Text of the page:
Anti-corruption body to work with new task force
AN ADVISORY committee set up to examine the establishment of a single anti-corruption body to fight various elements of corruption in the public and private sector is to submit its report to the Ministry of Justice at the end of the month.
Justice Minister Mark Golding announced on Tuesday that as soon as his ministry gets the report, he would be taking a submission to Cabinet seeking drafting instructions.
"'I would hope that the necessary legislation will be in place this fiscal year, and we will be working hard to achieve that," the justice minister stated.
He said work was under way to design how the anti-corruption unit would be structured, given the existing laws promulgated to fight corruption.
At present, there are at least three state agencies with the specific mandate to fight corruption. The anti-corruption bodies are the Office of the Contractor General, the Corruption Prevention Commission, and the Integrity Commission.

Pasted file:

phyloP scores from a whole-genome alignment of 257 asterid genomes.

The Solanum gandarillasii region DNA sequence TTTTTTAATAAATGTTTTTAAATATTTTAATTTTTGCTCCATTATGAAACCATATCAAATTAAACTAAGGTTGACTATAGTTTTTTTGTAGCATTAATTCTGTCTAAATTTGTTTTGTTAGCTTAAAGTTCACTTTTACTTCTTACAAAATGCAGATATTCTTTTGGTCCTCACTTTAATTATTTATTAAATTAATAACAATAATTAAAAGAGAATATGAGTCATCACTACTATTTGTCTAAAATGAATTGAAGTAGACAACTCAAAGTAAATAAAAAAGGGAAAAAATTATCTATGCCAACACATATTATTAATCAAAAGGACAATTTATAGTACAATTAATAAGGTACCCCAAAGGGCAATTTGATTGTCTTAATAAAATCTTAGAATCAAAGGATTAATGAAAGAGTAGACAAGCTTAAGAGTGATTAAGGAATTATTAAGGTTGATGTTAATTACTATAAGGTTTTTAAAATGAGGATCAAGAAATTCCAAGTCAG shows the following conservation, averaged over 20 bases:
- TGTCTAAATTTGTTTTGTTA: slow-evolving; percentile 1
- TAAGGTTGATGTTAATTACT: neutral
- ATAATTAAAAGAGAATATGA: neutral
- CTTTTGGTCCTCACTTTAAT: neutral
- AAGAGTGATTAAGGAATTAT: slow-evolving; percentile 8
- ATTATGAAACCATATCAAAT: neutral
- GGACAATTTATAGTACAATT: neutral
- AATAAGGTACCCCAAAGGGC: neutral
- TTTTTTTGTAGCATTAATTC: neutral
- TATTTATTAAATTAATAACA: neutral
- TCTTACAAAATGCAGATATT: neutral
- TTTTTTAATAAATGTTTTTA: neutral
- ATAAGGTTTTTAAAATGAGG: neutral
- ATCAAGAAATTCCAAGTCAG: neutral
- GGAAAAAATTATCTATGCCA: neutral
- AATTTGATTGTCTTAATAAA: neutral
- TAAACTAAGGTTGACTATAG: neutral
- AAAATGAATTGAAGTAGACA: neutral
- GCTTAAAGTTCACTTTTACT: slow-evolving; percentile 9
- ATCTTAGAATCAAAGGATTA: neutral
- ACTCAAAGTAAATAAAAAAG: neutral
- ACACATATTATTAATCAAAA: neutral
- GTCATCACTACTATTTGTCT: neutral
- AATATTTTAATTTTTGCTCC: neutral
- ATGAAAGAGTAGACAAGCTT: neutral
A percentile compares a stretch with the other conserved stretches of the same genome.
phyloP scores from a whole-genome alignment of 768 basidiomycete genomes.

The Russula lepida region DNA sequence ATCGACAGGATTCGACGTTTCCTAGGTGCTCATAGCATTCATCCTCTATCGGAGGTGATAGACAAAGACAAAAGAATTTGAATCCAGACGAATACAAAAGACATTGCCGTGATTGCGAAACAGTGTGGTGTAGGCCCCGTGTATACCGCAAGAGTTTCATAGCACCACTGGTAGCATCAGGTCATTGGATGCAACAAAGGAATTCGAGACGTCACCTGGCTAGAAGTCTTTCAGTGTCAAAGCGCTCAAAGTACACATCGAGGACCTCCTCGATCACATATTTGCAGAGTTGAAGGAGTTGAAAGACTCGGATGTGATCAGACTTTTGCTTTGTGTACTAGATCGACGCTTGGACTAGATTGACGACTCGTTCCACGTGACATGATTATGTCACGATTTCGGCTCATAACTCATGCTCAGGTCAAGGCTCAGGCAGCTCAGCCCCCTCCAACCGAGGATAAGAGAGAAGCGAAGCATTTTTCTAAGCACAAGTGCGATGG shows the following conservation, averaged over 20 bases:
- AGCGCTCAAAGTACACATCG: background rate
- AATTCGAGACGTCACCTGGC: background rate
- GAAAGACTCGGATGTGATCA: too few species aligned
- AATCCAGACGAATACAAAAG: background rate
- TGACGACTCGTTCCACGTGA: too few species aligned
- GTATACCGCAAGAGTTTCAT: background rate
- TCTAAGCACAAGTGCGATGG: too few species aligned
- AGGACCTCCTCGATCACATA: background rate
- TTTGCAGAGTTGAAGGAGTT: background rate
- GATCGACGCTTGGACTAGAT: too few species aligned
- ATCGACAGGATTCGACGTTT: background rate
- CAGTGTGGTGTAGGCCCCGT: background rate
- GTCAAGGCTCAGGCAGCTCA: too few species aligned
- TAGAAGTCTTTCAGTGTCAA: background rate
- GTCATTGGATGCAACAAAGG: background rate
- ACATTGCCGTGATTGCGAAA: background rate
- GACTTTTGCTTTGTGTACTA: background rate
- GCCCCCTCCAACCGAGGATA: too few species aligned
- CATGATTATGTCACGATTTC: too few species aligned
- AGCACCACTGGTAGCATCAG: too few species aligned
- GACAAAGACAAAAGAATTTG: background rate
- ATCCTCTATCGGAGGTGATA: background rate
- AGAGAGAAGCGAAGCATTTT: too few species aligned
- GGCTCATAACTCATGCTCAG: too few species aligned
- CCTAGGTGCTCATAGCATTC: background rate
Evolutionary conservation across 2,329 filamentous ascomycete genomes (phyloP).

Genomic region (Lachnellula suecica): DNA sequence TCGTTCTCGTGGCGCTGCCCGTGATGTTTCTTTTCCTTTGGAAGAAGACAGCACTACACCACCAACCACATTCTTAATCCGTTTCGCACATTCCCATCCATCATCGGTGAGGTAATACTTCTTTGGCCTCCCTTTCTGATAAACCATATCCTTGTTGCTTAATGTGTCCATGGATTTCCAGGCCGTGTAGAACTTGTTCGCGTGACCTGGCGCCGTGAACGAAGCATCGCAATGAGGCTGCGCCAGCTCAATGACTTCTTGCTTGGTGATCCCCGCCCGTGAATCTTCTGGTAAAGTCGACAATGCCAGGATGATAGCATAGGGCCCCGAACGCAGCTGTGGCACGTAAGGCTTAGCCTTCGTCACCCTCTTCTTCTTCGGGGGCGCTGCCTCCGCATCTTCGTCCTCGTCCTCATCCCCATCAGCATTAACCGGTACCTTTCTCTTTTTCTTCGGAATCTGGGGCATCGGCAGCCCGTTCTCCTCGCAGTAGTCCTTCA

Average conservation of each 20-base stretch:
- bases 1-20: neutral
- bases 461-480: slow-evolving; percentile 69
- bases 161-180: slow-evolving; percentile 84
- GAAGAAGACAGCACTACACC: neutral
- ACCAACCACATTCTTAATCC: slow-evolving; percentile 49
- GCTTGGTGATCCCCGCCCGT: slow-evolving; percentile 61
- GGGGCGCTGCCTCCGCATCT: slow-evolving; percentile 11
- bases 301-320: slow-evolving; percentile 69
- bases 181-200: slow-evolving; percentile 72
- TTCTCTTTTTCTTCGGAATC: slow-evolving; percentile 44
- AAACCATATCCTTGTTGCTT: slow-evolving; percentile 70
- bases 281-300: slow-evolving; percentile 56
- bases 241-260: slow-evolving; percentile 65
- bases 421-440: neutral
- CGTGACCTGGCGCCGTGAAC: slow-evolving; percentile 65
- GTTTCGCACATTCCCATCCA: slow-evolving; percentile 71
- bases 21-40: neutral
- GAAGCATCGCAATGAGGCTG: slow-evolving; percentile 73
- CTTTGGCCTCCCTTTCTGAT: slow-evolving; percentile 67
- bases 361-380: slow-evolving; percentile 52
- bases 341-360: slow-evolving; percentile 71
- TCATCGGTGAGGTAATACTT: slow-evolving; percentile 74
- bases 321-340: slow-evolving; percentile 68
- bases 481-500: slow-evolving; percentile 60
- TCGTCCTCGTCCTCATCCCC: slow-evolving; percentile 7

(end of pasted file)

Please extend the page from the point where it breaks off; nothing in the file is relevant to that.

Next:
Speaking on Tuesday at the launch of the Major Organised Crime and Anti-Corruption Task Force (MOCA), Senator Golding said the proposed single anti-corruption body would work closely with the newly established task force.
"We want to see that really redesigned into a single agency that has the necessary powers to be effective. That agency, when it comes into existence, will have to work in tandem with MOCA ... Together, they will be a very effective team to really make a difference in this area," said Golding.
Contractor General Greg Christie had recommended in March 2010 the setting up of a national independent anti-corruption state agency with the mandate, among other things, to criminally investigate and to independently prosecute all corruption and related criminal offences.
Christie had sent his proposal to then Prime Minister Bruce Golding and issued copies to then Opposition Leader Portia Simpson Miller, as well as the speaker of the House and president of the Senate.